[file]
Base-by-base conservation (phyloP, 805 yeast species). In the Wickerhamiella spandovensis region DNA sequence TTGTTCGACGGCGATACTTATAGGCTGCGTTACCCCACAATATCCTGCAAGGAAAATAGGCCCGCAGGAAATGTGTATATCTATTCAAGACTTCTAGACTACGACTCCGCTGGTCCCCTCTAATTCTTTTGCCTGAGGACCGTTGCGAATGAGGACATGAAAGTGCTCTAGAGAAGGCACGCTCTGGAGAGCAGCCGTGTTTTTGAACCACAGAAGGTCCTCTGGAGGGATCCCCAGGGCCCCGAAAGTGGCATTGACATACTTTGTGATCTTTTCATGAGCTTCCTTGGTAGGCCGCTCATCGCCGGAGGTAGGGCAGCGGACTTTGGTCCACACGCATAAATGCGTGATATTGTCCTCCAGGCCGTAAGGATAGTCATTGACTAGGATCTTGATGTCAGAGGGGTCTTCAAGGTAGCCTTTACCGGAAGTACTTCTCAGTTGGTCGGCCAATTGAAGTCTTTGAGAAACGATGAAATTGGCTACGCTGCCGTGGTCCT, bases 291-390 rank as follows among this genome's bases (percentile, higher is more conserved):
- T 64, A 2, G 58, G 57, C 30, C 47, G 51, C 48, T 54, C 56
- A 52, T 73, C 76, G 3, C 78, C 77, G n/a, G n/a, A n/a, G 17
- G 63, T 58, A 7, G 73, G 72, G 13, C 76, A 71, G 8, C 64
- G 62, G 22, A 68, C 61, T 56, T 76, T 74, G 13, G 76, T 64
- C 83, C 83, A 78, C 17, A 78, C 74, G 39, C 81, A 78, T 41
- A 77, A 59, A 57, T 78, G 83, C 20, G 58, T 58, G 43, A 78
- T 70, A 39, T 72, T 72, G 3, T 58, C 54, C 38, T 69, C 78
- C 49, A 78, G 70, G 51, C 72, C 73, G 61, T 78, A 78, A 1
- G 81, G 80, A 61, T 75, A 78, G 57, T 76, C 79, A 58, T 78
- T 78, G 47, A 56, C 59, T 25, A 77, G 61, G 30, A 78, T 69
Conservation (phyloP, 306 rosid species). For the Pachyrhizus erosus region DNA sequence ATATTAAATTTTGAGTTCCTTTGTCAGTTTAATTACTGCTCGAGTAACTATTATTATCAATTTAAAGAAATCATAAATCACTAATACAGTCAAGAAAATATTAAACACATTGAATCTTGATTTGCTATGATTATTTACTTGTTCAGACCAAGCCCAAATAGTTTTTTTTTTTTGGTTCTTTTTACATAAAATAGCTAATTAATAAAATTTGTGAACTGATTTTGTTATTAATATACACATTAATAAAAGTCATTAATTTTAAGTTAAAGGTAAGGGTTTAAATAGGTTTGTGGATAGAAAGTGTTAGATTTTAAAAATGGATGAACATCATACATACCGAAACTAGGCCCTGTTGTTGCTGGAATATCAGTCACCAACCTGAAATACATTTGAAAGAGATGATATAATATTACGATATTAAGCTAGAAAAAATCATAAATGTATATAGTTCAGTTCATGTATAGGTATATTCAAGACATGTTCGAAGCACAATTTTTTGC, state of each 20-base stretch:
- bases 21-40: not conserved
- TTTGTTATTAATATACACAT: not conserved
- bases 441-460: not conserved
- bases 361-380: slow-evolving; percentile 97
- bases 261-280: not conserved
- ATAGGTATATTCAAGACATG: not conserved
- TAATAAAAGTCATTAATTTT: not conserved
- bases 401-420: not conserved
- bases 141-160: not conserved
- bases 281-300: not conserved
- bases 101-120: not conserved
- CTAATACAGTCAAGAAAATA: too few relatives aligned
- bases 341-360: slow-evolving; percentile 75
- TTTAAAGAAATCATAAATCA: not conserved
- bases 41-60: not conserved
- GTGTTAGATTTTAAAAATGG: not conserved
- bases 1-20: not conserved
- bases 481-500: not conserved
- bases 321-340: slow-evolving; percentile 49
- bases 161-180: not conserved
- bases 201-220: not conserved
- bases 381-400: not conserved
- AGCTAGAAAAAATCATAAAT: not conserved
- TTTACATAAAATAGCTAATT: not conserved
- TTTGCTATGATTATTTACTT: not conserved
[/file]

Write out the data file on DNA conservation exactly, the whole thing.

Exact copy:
Base-by-base conservation (phyloP, 805 yeast species). In the Wickerhamiella spandovensis region DNA sequence TTGTTCGACGGCGATACTTATAGGCTGCGTTACCCCACAATATCCTGCAAGGAAAATAGGCCCGCAGGAAATGTGTATATCTATTCAAGACTTCTAGACTACGACTCCGCTGGTCCCCTCTAATTCTTTTGCCTGAGGACCGTTGCGAATGAGGACATGAAAGTGCTCTAGAGAAGGCACGCTCTGGAGAGCAGCCGTGTTTTTGAACCACAGAAGGTCCTCTGGAGGGATCCCCAGGGCCCCGAAAGTGGCATTGACATACTTTGTGATCTTTTCATGAGCTTCCTTGGTAGGCCGCTCATCGCCGGAGGTAGGGCAGCGGACTTTGGTCCACACGCATAAATGCGTGATATTGTCCTCCAGGCCGTAAGGATAGTCATTGACTAGGATCTTGATGTCAGAGGGGTCTTCAAGGTAGCCTTTACCGGAAGTACTTCTCAGTTGGTCGGCCAATTGAAGTCTTTGAGAAACGATGAAATTGGCTACGCTGCCGTGGTCCT, bases 291-390 rank as follows among this genome's bases (percentile, higher is more conserved):
- T 64, A 2, G 58, G 57, C 30, C 47, G 51, C 48, T 54, C 56
- A 52, T 73, C 76, G 3, C 78, C 77, G n/a, G n/a, A n/a, G 17
- G 63, T 58, A 7, G 73, G 72, G 13, C 76, A 71, G 8, C 64
- G 62, G 22, A 68, C 61, T 56, T 76, T 74, G 13, G 76, T 64
- C 83, C 83, A 78, C 17, A 78, C 74, G 39, C 81, A 78, T 41
- A 77, A 59, A 57, T 78, G 83, C 20, G 58, T 58, G 43, A 78
- T 70, A 39, T 72, T 72, G 3, T 58, C 54, C 38, T 69, C 78
- C 49, A 78, G 70, G 51, C 72, C 73, G 61, T 78, A 78, A 1
- G 81, G 80, A 61, T 75, A 78, G 57, T 76, C 79, A 58, T 78
- T 78, G 47, A 56, C 59, T 25, A 77, G 61, G 30, A 78, T 69
Conservation (phyloP, 306 rosid species). For the Pachyrhizus erosus region DNA sequence ATATTAAATTTTGAGTTCCTTTGTCAGTTTAATTACTGCTCGAGTAACTATTATTATCAATTTAAAGAAATCATAAATCACTAATACAGTCAAGAAAATATTAAACACATTGAATCTTGATTTGCTATGATTATTTACTTGTTCAGACCAAGCCCAAATAGTTTTTTTTTTTTGGTTCTTTTTACATAAAATAGCTAATTAATAAAATTTGTGAACTGATTTTGTTATTAATATACACATTAATAAAAGTCATTAATTTTAAGTTAAAGGTAAGGGTTTAAATAGGTTTGTGGATAGAAAGTGTTAGATTTTAAAAATGGATGAACATCATACATACCGAAACTAGGCCCTGTTGTTGCTGGAATATCAGTCACCAACCTGAAATACATTTGAAAGAGATGATATAATATTACGATATTAAGCTAGAAAAAATCATAAATGTATATAGTTCAGTTCATGTATAGGTATATTCAAGACATGTTCGAAGCACAATTTTTTGC, state of each 20-base stretch:
- bases 21-40: not conserved
- TTTGTTATTAATATACACAT: not conserved
- bases 441-460: not conserved
- bases 361-380: slow-evolving; percentile 97
- bases 261-280: not conserved
- ATAGGTATATTCAAGACATG: not conserved
- TAATAAAAGTCATTAATTTT: not conserved
- bases 401-420: not conserved
- bases 141-160: not conserved
- bases 281-300: not conserved
- bases 101-120: not conserved
- CTAATACAGTCAAGAAAATA: too few relatives aligned
- bases 341-360: slow-evolving; percentile 75
- TTTAAAGAAATCATAAATCA: not conserved
- bases 41-60: not conserved
- GTGTTAGATTTTAAAAATGG: not conserved
- bases 1-20: not conserved
- bases 481-500: not conserved
- bases 321-340: slow-evolving; percentile 49
- bases 161-180: not conserved
- bases 201-220: not conserved
- bases 381-400: not conserved
- AGCTAGAAAAAATCATAAAT: not conserved
- TTTACATAAAATAGCTAATT: not conserved
- TTTGCTATGATTATTTACTT: not conserved